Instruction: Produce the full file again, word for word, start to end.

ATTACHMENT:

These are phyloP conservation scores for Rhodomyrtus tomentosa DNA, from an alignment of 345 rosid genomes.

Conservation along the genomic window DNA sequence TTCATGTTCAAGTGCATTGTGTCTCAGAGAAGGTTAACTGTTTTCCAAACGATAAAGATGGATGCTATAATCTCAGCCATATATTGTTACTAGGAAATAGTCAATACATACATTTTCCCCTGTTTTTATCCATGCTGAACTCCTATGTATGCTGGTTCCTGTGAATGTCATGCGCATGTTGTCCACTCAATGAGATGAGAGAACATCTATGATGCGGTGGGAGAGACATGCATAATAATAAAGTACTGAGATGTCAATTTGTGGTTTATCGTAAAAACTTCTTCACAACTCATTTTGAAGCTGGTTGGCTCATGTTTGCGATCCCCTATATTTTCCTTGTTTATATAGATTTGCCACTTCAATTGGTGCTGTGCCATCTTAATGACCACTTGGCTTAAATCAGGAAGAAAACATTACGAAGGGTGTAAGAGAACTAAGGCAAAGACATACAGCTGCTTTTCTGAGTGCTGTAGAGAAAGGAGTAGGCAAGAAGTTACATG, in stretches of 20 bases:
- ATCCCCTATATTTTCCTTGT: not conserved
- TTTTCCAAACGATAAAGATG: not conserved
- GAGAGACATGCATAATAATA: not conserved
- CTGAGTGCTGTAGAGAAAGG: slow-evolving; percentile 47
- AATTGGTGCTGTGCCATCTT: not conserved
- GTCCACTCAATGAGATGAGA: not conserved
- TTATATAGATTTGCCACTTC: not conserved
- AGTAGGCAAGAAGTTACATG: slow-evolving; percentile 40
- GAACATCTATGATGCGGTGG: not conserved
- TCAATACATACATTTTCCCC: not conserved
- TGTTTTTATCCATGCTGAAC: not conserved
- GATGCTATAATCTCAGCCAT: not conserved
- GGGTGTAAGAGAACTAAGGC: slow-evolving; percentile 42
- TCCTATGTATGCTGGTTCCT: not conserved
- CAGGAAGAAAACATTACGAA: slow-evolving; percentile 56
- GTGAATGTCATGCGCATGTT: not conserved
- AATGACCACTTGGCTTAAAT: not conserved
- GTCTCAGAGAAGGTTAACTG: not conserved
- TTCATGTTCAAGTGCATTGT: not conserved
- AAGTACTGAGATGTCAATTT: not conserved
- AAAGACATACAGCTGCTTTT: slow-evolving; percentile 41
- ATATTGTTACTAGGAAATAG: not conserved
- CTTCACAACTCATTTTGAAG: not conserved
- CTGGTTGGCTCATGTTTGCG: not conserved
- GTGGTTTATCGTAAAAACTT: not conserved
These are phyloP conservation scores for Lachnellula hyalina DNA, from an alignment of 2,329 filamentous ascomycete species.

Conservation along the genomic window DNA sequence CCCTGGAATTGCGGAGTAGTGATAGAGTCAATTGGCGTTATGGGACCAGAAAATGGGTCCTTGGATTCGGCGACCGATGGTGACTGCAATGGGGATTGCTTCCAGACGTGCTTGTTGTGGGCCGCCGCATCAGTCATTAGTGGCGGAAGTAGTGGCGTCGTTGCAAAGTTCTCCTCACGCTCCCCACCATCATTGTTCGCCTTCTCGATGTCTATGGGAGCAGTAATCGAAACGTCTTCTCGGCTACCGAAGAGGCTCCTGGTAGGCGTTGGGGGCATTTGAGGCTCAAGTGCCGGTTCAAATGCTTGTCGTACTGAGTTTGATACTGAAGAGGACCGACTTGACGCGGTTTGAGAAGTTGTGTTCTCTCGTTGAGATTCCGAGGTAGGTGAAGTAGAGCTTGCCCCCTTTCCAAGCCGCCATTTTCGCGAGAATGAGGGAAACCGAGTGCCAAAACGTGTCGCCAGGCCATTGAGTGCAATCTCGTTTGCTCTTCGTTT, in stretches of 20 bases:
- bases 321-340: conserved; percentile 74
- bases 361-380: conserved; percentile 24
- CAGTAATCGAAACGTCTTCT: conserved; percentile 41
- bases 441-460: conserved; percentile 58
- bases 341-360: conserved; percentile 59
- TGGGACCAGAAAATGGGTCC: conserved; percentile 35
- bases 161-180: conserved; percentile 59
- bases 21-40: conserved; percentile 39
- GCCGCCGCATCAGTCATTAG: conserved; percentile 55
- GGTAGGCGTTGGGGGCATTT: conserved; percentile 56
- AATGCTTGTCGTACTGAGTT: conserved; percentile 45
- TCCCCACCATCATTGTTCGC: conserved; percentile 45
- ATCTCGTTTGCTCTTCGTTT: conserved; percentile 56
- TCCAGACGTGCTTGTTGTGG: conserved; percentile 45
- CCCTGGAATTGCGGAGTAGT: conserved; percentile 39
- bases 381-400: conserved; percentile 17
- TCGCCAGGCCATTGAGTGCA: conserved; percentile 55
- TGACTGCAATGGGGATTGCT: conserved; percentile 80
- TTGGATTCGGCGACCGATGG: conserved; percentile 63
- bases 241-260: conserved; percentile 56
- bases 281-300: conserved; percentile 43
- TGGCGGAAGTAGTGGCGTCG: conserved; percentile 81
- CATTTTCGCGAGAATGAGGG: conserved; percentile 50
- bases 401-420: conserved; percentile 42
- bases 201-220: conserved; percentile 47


These are phyloP conservation scores for Rhodomyrtus tomentosa DNA, from an alignment of 345 rosid genomes.

Conservation along the genomic window DNA sequence TTCATGTTCAAGTGCATTGTGTCTCAGAGAAGGTTAACTGTTTTCCAAACGATAAAGATGGATGCTATAATCTCAGCCATATATTGTTACTAGGAAATAGTCAATACATACATTTTCCCCTGTTTTTATCCATGCTGAACTCCTATGTATGCTGGTTCCTGTGAATGTCATGCGCATGTTGTCCACTCAATGAGATGAGAGAACATCTATGATGCGGTGGGAGAGACATGCATAATAATAAAGTACTGAGATGTCAATTTGTGGTTTATCGTAAAAACTTCTTCACAACTCATTTTGAAGCTGGTTGGCTCATGTTTGCGATCCCCTATATTTTCCTTGTTTATATAGATTTGCCACTTCAATTGGTGCTGTGCCATCTTAATGACCACTTGGCTTAAATCAGGAAGAAAACATTACGAAGGGTGTAAGAGAACTAAGGCAAAGACATACAGCTGCTTTTCTGAGTGCTGTAGAGAAAGGAGTAGGCAAGAAGTTACATG, in stretches of 20 bases:
- ATCCCCTATATTTTCCTTGT: not conserved
- TTTTCCAAACGATAAAGATG: not conserved
- GAGAGACATGCATAATAATA: not conserved
- CTGAGTGCTGTAGAGAAAGG: slow-evolving; percentile 47
- AATTGGTGCTGTGCCATCTT: not conserved
- GTCCACTCAATGAGATGAGA: not conserved
- TTATATAGATTTGCCACTTC: not conserved
- AGTAGGCAAGAAGTTACATG: slow-evolving; percentile 40
- GAACATCTATGATGCGGTGG: not conserved
- TCAATACATACATTTTCCCC: not conserved
- TGTTTTTATCCATGCTGAAC: not conserved
- GATGCTATAATCTCAGCCAT: not conserved
- GGGTGTAAGAGAACTAAGGC: slow-evolving; percentile 42
- TCCTATGTATGCTGGTTCCT: not conserved
- CAGGAAGAAAACATTACGAA: slow-evolving; percentile 56
- GTGAATGTCATGCGCATGTT: not conserved
- AATGACCACTTGGCTTAAAT: not conserved
- GTCTCAGAGAAGGTTAACTG: not conserved
- TTCATGTTCAAGTGCATTGT: not conserved
- AAGTACTGAGATGTCAATTT: not conserved
- AAAGACATACAGCTGCTTTT: slow-evolving; percentile 41
- ATATTGTTACTAGGAAATAG: not conserved
- CTTCACAACTCATTTTGAAG: not conserved
- CTGGTTGGCTCATGTTTGCG: not conserved
- GTGGTTTATCGTAAAAACTT: not conserved
These are phyloP conservation scores for Lachnellula hyalina DNA, from an alignment of 2,329 filamentous ascomycete species.

Conservation along the genomic window DNA sequence CCCTGGAATTGCGGAGTAGTGATAGAGTCAATTGGCGTTATGGGACCAGAAAATGGGTCCTTGGATTCGGCGACCGATGGTGACTGCAATGGGGATTGCTTCCAGACGTGCTTGTTGTGGGCCGCCGCATCAGTCATTAGTGGCGGAAGTAGTGGCGTCGTTGCAAAGTTCTCCTCACGCTCCCCACCATCATTGTTCGCCTTCTCGATGTCTATGGGAGCAGTAATCGAAACGTCTTCTCGGCTACCGAAGAGGCTCCTGGTAGGCGTTGGGGGCATTTGAGGCTCAAGTGCCGGTTCAAATGCTTGTCGTACTGAGTTTGATACTGAAGAGGACCGACTTGACGCGGTTTGAGAAGTTGTGTTCTCTCGTTGAGATTCCGAGGTAGGTGAAGTAGAGCTTGCCCCCTTTCCAAGCCGCCATTTTCGCGAGAATGAGGGAAACCGAGTGCCAAAACGTGTCGCCAGGCCATTGAGTGCAATCTCGTTTGCTCTTCGTTT, in stretches of 20 bases:
- bases 321-340: conserved; percentile 74
- bases 361-380: conserved; percentile 24
- CAGTAATCGAAACGTCTTCT: conserved; percentile 41
- bases 441-460: conserved; percentile 58
- bases 341-360: conserved; percentile 59
- TGGGACCAGAAAATGGGTCC: conserved; percentile 35
- bases 161-180: conserved; percentile 59
- bases 21-40: conserved; percentile 39
- GCCGCCGCATCAGTCATTAG: conserved; percentile 55
- GGTAGGCGTTGGGGGCATTT: conserved; percentile 56
- AATGCTTGTCGTACTGAGTT: conserved; percentile 45
- TCCCCACCATCATTGTTCGC: conserved; percentile 45
- ATCTCGTTTGCTCTTCGTTT: conserved; percentile 56
- TCCAGACGTGCTTGTTGTGG: conserved; percentile 45
- CCCTGGAATTGCGGAGTAGT: conserved; percentile 39
- bases 381-400: conserved; percentile 17
- TCGCCAGGCCATTGAGTGCA: conserved; percentile 55
- TGACTGCAATGGGGATTGCT: conserved; percentile 80
- TTGGATTCGGCGACCGATGG: conserved; percentile 63
- bases 241-260: conserved; percentile 56
- bases 281-300: conserved; percentile 43
- TGGCGGAAGTAGTGGCGTCG: conserved; percentile 81
- CATTTTCGCGAGAATGAGGG: conserved; percentile 50
- bases 401-420: conserved; percentile 42
- bases 201-220: conserved; percentile 47